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Accidental VC: When Should Startups Announce Seed Funding?
Accidental VC is a series of short posts written by me, Jay Acunzo. Though I never planned it, I somehow wound up working in VC as NextView’s VP of platform. As an operator, not an investor, I’m amazed at how many casual, throwaway comments that happen inside a VC’s office would be genuinely useful to entrepreneurs building their businesses. So this series is my attempt to share that knowledge beyond our walls … one overheard lesson at a time.
It’s a common question that every VC fields from founders — and founders field from other founders, and marketers field from founders, and PR people field from founders. You get the idea. And given my marketing background (Google, Dailybreak Media, HubSpot), I often get this question directly: When should startups announce seed funding?
This recently came up for debate inside NextView HQ as we talked through the go-to-market plans of one of our unannounced seed investments. This particular company, as a B2B SaaS business, would definitely benefit from driving traffic to convert into subscribers or leads on their email list. But you want relevant traffic and an actual purpose for driving those leads — letting them sit around on a list, rarely if ever hearing from you as you build product, is not an effective demand-gen tactic.
So, when should they — or any seed-stage startup — think about drumming up some PR and making noise around funding?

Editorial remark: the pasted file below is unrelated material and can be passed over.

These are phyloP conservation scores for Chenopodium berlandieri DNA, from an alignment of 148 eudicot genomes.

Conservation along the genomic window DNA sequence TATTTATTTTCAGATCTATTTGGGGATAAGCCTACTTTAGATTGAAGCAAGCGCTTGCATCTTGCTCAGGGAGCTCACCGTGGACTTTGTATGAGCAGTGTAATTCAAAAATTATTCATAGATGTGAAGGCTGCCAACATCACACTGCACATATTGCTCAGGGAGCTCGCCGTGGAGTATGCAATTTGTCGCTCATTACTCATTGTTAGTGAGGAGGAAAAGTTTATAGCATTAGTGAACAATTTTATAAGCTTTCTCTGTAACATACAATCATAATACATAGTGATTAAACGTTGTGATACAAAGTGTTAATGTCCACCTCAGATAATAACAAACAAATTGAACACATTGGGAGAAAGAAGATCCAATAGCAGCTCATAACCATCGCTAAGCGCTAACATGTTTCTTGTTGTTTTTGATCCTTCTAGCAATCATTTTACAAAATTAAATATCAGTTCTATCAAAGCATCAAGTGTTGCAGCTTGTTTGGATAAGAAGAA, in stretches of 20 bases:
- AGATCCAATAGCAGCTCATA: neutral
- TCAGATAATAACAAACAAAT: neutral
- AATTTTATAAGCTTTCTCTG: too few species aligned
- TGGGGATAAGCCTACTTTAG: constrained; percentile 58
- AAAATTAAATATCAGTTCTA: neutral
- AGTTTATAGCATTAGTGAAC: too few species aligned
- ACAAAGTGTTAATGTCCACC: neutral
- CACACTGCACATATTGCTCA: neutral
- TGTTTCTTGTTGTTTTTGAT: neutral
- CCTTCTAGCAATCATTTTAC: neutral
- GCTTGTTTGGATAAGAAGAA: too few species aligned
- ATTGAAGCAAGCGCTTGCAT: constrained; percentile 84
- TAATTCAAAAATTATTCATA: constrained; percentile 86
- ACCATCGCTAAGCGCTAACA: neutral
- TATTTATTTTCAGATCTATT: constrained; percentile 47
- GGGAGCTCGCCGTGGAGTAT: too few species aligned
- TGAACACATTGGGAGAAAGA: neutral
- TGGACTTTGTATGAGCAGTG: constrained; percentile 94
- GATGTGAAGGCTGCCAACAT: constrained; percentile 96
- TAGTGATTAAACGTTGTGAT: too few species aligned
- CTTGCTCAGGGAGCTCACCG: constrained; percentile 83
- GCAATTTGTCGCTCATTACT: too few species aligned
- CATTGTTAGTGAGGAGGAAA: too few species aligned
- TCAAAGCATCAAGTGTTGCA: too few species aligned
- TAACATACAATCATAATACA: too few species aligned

A few things to know…
First, be aware that Form D filings can “out” you.
Because you must file, you could tip off press who often scan these announcements to scoop the story. Some lawyers have differing opinions and approaches on the timing of the filing as well, which should also factor into your plans. Be sure you have an honest and direct discussion with your lawyers, who should be viewed as true partners who understand these things.
In light of that partnership, founders should be proactive about asking them to delay — if that’s your desire. (More on use cases for delaying in a moment.)
Second, understand the different philosophies around announcing funding.
Some common approaches:
- Announce right away to help with recruiting, convey momentum, get on the radar of other VCs for future rounds, etc.
- Announce in connection with other news (e.g. a product launch, hiring a key executive, a rebrand, an expansion of market focus, etc.). The gravity of the funding announcement helps to shed light on the more important news. Product launches alone may not get picked up, for instance, but funding announcements often do.
- Depending on how stealthy you plan to be (and there are pros and cons for being in stealth mode), it’s good to have a public record of the company by generating some press. This could help that serendipitous partner find you or that prospect (either customer or talent) better understand what you’re doing and proceed with confidence. However, this is often not something you can control — stories abound in the startup world about a key partner finding Company X early and changing their trajectory forever, simply by happenstance.